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Do supernovae in other galaxies look like this?


Piero

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I was looking at this amazing full resolution image of M81 (hh121-2007-19.jpg ; 74.5MB) made by HST and casually looked at the surrounding space until a galaxy in a corner attracted my attention. :rolleyes: 

The galaxy in question is circled in this photo at lower resolution (hh121-2007-19-1920.jpg ; 293.3 KB): 

hh121-2007-19-1920__edited.jpg

 

 

I cropped the area in the above circle from the full resolution image. This is shown below.

hh121-2007-19__cut.jpg

 

 

Do you think that that bright red dot on the galaxy branch to the top left of the core is a supernova? :help:  

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SN Reporting.jpg

May be difficult to read, but Interesting if you can. We all feel like gaining Immortality finding a SN.
Many have of course. The difficulty is assuring oneself that the evidence is strong enough to report.
I'd love it if you are right.

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The full resolution image is very impressive, you can see background galaxies peeking through the arms of M81. Here's a direct link to the page, I had to download the file to view it as at 22620 X 15200 as it was crashing my browser.

I'm fairly confident it's a foreground star I'm afraid, there is another with a very similar appearance down and to the right. By the way, what I said about red-shift in the previous post may not be accurate, as UV light would be shifted down to blue.

This thread has a few links that can be helpful for identifying galaxies, and Martin Meredith's Pretty Deep Maps may have it. If you can find a designation for the galaxy it should be possible to search for any supernova in it. Hope that's some help.

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29 minutes ago, Knight of Clear Skies said:

The full resolution image is very impressive, you can see background galaxies peeking through the arms of M81.

Bigger fleas have little fleas,

Upon their back to bite 'em,

Little fleas have smaller fleas,

And so ad infinitum.

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1 hour ago, Knight of Clear Skies said:

The full resolution image is very impressive, you can see background galaxies peeking through the arms of M81. Here's a direct link to the page, I had to download the file to view it as at 22620 X 15200 as it was crashing my browser.

I'm fairly confident it's a foreground star I'm afraid, there is another with a very similar appearance down and to the right. By the way, what I said about red-shift in the previous post may not be accurate, as UV light would be shifted down to blue.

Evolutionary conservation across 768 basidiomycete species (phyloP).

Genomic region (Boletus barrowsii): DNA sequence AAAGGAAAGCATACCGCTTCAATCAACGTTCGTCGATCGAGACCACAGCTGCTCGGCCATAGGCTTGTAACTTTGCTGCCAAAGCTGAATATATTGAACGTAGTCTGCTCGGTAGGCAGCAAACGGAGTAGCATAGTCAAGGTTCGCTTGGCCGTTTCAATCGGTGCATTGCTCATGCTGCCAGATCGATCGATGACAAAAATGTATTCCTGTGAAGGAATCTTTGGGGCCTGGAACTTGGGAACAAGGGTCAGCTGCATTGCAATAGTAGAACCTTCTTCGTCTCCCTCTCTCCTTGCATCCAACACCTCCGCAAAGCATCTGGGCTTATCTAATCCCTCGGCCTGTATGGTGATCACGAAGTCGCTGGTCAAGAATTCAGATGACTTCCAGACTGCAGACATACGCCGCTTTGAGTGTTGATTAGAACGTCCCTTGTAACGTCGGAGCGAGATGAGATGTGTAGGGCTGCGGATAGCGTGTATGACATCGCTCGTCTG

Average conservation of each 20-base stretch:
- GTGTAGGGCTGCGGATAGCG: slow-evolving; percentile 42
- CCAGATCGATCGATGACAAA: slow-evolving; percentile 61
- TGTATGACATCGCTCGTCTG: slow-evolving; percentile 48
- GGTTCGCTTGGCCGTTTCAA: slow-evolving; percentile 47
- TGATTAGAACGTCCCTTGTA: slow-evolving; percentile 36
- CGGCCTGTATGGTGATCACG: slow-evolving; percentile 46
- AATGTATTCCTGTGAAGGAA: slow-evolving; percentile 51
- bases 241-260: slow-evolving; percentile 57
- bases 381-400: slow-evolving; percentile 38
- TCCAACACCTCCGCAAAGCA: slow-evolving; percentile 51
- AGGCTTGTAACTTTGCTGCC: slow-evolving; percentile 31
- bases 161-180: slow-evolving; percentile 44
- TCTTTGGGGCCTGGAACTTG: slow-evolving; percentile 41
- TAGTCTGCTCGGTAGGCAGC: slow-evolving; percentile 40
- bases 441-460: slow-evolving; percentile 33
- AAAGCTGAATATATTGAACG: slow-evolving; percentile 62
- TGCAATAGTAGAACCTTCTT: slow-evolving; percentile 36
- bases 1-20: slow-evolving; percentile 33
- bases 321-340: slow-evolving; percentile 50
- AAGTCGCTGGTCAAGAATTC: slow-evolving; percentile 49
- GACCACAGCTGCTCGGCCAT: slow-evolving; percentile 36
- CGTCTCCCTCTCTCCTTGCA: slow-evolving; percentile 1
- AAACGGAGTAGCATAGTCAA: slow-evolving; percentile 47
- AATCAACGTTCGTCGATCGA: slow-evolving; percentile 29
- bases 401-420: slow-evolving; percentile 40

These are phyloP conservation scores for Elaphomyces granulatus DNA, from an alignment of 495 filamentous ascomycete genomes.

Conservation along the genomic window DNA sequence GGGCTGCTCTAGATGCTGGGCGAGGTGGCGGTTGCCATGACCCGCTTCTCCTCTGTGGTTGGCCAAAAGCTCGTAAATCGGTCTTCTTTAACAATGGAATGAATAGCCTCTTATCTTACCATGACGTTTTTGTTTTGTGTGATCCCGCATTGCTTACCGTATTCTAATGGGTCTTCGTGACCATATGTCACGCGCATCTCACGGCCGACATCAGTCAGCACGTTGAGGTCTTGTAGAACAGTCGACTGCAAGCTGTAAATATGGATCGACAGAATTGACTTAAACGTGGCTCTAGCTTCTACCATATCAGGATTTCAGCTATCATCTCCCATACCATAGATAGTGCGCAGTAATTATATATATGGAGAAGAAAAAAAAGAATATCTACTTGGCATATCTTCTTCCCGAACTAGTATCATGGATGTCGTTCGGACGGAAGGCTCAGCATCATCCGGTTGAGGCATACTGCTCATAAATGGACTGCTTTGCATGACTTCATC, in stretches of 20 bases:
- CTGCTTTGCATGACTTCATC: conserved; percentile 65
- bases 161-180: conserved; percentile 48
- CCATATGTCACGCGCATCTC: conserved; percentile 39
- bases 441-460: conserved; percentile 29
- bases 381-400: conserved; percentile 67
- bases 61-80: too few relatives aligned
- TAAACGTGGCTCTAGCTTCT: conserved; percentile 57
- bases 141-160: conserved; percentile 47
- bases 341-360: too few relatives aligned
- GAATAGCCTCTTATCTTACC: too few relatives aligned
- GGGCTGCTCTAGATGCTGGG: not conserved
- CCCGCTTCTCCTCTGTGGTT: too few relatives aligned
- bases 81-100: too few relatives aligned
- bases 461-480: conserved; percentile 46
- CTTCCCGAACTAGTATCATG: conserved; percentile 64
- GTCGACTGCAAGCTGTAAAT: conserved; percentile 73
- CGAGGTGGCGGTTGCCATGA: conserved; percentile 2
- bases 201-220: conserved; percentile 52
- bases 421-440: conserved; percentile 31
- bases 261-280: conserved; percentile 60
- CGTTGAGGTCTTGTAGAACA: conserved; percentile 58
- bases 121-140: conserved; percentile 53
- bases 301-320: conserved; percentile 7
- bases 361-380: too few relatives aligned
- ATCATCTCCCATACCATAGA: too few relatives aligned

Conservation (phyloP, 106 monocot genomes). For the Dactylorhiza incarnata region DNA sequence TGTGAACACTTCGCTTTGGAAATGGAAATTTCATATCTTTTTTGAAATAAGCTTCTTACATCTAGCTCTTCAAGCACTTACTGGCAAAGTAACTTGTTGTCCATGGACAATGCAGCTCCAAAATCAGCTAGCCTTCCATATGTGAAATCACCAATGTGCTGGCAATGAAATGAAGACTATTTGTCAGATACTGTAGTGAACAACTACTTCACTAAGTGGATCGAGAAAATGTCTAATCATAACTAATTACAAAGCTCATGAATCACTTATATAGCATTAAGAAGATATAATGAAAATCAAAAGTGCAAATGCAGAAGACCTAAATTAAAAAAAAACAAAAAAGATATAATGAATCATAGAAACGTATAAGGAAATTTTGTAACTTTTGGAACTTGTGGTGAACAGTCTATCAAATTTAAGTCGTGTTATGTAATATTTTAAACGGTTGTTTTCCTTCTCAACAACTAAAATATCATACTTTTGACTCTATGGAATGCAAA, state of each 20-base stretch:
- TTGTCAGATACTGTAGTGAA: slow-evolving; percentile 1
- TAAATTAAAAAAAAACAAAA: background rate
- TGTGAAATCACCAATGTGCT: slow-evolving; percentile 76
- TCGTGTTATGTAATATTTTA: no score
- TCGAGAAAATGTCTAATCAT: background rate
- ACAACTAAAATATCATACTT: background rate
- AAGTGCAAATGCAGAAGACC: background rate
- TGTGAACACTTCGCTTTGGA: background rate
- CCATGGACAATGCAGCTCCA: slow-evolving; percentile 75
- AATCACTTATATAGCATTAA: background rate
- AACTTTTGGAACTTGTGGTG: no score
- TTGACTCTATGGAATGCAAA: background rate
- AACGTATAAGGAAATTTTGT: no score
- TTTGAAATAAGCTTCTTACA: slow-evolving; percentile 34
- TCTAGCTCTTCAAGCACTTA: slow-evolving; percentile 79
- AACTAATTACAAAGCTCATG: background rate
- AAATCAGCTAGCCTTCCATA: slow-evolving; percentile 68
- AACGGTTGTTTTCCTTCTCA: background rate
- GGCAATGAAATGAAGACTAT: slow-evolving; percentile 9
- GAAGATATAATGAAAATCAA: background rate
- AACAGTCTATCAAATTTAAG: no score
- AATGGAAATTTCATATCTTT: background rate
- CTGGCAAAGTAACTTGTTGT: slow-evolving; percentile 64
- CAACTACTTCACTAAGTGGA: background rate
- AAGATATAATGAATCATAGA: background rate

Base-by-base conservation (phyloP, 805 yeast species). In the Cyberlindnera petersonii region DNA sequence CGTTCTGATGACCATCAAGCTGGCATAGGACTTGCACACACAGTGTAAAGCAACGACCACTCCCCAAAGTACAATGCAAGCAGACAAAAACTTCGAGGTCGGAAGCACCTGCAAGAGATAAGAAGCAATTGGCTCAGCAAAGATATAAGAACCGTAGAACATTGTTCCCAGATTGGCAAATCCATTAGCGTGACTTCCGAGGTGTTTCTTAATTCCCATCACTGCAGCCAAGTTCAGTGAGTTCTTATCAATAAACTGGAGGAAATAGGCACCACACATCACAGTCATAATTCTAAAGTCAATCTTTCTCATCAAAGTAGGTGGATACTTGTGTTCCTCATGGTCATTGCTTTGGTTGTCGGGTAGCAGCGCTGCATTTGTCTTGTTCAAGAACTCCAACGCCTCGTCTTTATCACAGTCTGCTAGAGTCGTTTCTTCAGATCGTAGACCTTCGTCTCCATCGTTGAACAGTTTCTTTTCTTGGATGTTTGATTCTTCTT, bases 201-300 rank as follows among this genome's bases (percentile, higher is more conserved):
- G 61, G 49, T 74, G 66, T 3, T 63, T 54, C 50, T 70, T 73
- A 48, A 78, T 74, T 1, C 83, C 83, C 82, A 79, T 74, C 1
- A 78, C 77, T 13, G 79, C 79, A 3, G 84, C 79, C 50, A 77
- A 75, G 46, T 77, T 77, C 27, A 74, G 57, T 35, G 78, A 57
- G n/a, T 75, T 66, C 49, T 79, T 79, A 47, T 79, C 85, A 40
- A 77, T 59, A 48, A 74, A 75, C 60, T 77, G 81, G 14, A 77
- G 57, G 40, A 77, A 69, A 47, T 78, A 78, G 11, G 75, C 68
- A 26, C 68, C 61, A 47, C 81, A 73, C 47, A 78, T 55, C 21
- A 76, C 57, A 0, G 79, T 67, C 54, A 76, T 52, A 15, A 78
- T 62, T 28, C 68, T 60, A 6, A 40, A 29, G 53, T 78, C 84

This thread has a few links that can be helpful for identifying galaxies, and Martin Meredith's Pretty Deep Maps may have it. If you can find a designation for the galaxy it should be possible to search for any supernova in it. Hope that's some help.

Thanks for the info! Very interesting links. I forgot about Martin's maps. Worth checking on those too. 

Anyway no need to be afraid! :) Mine was just a curiousity. I don't know anything about imaging and for sure I was not pretending to have discovered a SN! It's nice to have a chat to learn more though! :) 

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Actually I think there is a possibility this is a dust reddened supernova. There is no sign of it on the SDSS or PanSTARRS  images of this region, where it just looks like a normal galaxy,  although admittedly the ground-based resolution isn't really good enough to be certain.

NigelM

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18 hours ago, Piero said:

If / when you have a chance, could you post the SDSS or PanSTARRS images that you considered for this comparison, please? I would be very curious!

Just go to http://skyserver.sdss.org/dr13/en/tools/chart/navi.aspx

and put in M81 as the name. You can then scroll around to find your galaxy (it is off to the top right somewhere). It isn't an SDSS detection as I suspect it is too near to M81. The Pan-STARRS images are not yet publicly released, so I will pass on that for now.

NIgelM

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This is the SDSS image rotated to match the excerpt from the Hubble image and sharpened beyond belief and then contrast enhanced until it squeals.

temp.jpg

To my mind there is a second bright patch up and to the right of the galactic core, but this image is FULL of artefacts..

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22 hours ago, Stub Mandrel said:

To my mind there is a second bright patch up and to the right of the galactic core, but this image is FULL of artefacts..

Beware - the SDSS navigator shots are jpg images with compression. One really needs to go back to the raw pixels. So here are the Pan-STARRS pixels (you have to forget you have seen them!). On careful inspection it is possible that there might be some evidence of the "star" being present (this would be taken several years after the HST shot I think, so if it is present it is not a supernova), but the seeing isn't quite good enough to be sure. Probably needs a bit of profile modelling (or someone could try blurring the HST shot to about 1" seeing)!

ps1_m81_gal_iband.jpg

p.s. the pixel size is 0.25"

NigelM

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